An email sent to Tokyo Trust’s corporate headquarters for comment went unreturned. But in a statement about the purchase, firm CEO Minoru Machida said that the real estate industry in this country had appeal because of its “unparalleled transparency and liquidity, backed by the most vibrant economy in the world.”
For his part, Nathan of MCRE, which partnered with Tokyo Trust on both the SoHo and Westchester deals, explained that having some regional skin in the game is now key.
“At the end of the day, real estate is an extraordinarily local and hands-on business,” Nathan said, “and to execute properly and consistently with your goals, you need a local partner.”
How it all began
When former professor Taikichiro Mori founded his same-named real estate company in 1951, the economy was about to enter its long-running “Japanese miracle” stage. As the nation stockpiled wealth, courtesy of electronics companies such as Sony and other success stories, and officials relaxed regulations, investors began gobbling up properties, sending real estate prices soaring.
In one commonly shared statistic, the land around the Imperial Palace was at one time worth more than the entire state of California.
“A lot of firms started investing in segments of real estate markets that weren’t a part of their production chains,” said Cameron LaPoint, an assistant professor of finance at Yale’s business school who has studied the post-war period.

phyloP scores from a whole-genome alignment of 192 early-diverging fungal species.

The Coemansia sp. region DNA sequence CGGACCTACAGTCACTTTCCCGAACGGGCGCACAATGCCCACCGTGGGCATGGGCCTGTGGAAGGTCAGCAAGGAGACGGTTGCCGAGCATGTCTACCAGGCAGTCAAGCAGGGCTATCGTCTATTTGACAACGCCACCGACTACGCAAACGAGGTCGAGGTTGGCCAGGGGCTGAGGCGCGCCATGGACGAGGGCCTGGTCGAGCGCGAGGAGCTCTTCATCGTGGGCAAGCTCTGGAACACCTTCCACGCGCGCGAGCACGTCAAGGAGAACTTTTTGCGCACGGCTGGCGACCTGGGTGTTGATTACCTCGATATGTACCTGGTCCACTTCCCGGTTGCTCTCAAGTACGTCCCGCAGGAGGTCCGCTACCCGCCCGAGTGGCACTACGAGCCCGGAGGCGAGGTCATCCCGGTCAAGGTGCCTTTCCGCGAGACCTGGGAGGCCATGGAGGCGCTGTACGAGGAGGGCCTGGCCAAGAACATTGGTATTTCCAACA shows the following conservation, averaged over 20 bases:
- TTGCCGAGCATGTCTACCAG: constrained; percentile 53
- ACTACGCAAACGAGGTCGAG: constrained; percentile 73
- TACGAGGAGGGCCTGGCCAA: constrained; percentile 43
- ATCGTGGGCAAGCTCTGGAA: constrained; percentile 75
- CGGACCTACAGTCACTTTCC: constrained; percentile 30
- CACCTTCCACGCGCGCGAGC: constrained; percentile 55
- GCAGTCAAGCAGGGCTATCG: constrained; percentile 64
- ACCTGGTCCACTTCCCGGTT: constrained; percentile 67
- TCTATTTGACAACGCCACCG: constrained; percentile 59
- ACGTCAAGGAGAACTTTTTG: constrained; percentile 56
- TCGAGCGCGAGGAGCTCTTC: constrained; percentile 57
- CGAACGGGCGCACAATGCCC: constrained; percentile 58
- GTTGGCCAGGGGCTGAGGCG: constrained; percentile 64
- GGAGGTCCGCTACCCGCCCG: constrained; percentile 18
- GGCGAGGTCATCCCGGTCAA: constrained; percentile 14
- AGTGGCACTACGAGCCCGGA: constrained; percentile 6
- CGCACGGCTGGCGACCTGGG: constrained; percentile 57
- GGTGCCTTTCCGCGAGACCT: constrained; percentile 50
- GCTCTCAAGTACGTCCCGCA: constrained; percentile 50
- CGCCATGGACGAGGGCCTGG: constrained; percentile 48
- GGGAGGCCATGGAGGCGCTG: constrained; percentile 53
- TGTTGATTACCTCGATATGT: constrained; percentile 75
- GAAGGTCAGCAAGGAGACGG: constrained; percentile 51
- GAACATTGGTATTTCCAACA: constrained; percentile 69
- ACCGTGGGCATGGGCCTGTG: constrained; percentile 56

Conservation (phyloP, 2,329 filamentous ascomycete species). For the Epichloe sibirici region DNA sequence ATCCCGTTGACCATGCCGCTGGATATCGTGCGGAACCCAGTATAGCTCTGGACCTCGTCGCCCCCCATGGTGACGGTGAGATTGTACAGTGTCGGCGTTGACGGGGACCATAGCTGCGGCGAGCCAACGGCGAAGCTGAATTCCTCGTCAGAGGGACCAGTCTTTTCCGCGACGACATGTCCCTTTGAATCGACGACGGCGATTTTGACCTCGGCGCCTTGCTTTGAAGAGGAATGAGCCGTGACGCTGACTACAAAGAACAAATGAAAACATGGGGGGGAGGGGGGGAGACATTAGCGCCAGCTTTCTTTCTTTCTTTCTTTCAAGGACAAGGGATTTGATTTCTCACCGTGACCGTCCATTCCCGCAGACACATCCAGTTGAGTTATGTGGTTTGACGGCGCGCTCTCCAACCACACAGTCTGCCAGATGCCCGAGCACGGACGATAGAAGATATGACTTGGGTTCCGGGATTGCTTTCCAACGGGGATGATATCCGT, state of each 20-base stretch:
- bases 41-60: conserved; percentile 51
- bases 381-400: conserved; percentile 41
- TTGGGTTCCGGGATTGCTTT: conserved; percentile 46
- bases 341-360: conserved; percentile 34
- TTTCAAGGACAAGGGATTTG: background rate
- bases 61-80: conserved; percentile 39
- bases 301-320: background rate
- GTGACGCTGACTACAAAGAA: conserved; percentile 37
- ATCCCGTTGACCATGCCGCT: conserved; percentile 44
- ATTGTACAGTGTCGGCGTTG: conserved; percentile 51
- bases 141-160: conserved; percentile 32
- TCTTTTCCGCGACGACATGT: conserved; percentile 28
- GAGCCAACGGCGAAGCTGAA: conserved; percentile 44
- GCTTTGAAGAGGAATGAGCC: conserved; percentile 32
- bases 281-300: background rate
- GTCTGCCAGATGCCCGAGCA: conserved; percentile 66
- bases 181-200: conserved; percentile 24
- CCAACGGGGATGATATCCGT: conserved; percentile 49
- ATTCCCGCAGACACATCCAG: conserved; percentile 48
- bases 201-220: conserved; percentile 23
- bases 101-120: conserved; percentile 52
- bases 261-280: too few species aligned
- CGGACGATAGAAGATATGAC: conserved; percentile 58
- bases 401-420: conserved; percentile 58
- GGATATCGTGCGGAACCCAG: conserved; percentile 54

And the capital quickly jumped overseas. Although not all of it ended up in New York, non-financial business investment in real estate both in Japan and overseas, including New York, more than tripled over the course of the 1980s, from 2.5 trillion yen in 1980 to 7.1 trillion yen in 1991, according to LaPoint’s research, which used Development Bank of Japan data.
But inflation became rampant, forcing Japan’s government to raise interest rates and some developers to liquidate to service debt, LaPoint said. There also appear to have been some misguided expectations.
When the Mitsubishi Estate Co. bought that Rockefeller Center stake in 1989 for $846 million, office rents at the 22-acre Art Deco complex in Midtown were around $30 per square foot annually. Mitsubishi assumed it could jack up rents to $100 a square foot, according to news reports. But then a recession kicked in, deflating those dreams and forcing Mitsubishi to walk away from the property in 1995. A Tishman Speyer-led group ultimately took control. (MCRE’s Nathan worked on that deal on behalf of Tishman.)
The 1989 deal, which was shadowed by accusations that U.S. interests had sold out to a foreign power, saw Mitsubishi also take control of the high-rise office buildings 1221 and 1271 Sixth Ave., as well as the development firm Rockefeller Group, all of which Mitsubishi continues to own today.